Outgoing director jokes that she was charged with ‘attempted arson’
Do you want to join The Daily Texan? Be prepared to explain how your hiring will promote diversity … to the person responsible for promoting diversity.
The Daily‘s Diversity and Inclusion Board announced that its director will serve as the gatekeeper for who gets hired:
To further ensure fairness in hiring, the diversity and inclusion director will take on the role of hiring director at the beginning of the semester to help the managing editor in overseeing hiring and recruitment.
Applicants can expect to answer to this person indefinitely. Parent organization Texas Student Media, which is overseen by the Moody College of Communication and has its own diversity and inclusion body, has revised its governing documents to make the diversity director a permanent position whose stipend reflects those of “similar roles in the newsroom.”
A new “Diversity and Inclusion Handbook” lays out new “permanent fixtures” at the newspaper, including a staffwide demographic survey, “objectivity training” and “coverage tracking.”
That last “fixture” apparently refers to a quota system for coverage topics. A diversity report, to be published by the end of the academic year, will include “coverage tracking of the diversity of our reporting.” Nonwhite student journalists will also receive funding to join minority journalism organizations.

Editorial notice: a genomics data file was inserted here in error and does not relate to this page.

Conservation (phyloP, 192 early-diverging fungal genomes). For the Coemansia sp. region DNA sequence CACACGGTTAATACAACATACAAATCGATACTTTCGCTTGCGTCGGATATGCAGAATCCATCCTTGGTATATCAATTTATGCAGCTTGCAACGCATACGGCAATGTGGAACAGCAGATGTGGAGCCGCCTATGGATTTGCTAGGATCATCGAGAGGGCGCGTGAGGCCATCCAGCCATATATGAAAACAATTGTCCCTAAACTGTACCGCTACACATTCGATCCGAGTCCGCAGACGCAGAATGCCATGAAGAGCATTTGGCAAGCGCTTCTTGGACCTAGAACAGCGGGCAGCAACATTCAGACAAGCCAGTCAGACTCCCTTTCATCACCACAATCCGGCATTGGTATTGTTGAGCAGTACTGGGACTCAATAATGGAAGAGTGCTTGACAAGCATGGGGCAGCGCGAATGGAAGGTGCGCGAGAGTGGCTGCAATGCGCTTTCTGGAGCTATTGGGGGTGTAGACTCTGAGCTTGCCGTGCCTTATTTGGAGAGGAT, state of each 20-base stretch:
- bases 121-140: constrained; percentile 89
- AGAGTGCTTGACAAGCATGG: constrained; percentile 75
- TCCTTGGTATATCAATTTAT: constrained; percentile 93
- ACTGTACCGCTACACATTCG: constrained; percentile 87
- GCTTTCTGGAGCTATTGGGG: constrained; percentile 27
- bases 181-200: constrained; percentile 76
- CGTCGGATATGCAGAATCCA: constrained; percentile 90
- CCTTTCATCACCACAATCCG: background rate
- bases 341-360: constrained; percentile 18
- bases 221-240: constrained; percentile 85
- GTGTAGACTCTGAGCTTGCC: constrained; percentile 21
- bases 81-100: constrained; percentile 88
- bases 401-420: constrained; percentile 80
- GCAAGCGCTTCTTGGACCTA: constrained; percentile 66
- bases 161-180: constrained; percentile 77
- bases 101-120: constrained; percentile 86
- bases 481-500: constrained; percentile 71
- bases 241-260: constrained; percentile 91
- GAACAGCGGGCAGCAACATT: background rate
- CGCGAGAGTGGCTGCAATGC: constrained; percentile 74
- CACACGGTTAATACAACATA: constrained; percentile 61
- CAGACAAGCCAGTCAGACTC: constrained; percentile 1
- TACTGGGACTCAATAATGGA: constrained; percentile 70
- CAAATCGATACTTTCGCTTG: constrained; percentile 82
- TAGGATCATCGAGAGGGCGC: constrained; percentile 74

“We have made progress,” the board writes: “However, the newsroom is by no means perfect, and there is still work to be done to create a diverse and inclusive space for all at The Daily Texan.”
One might add “except for white men.” Indeed, even white women face hostility from the diversity apparatus, as made clear by the farewell column by Diversity and Inclusion Board Director Angelica Arinze, who is black.
(Neither article has its own web page. They simply appear on the same page spread in the scanned version of the newspaper’s print edition, which cannot be copied and pasted.)
The column’s headline reads “D+I director leaves after being charged with attempted arson of basement office,” which refers to Arinze’s efforts to “burn down systems that don’t serve us or our community. (I still have the matches and lighter fluid, so [hit me up]!)
Arinze uses “us” and “our community” multiple times but doesn’t define them.
She says serving on the Daily showed her “the systemic problems our newsroom has and how much needs to be changed,” and thanked others for helping her stand up to a “powerful system.” (Texas Student Media quickly gave in to the board’s demands this summer.)
The changes approved by the parent organization aren’t enough for Arinze, who called for “major restructuring” of the newspaper, including more race-shaming:
It’s going to take critical effort and awareness from the majority demographic of the newsroom – white, cishet [straight, biologically female] women from privileged backgrounds – to recognize how they benefit from a system that pushes so many talented, marginalized individuals out of the newsroom and build a more equitable system so all can thrive and prevail at this paper.
Continuing the arson theme, Arinze called on those from “marginalized backgrounds” to burn down any “system, institution or environment that is fundamentally underserving you and your community.”
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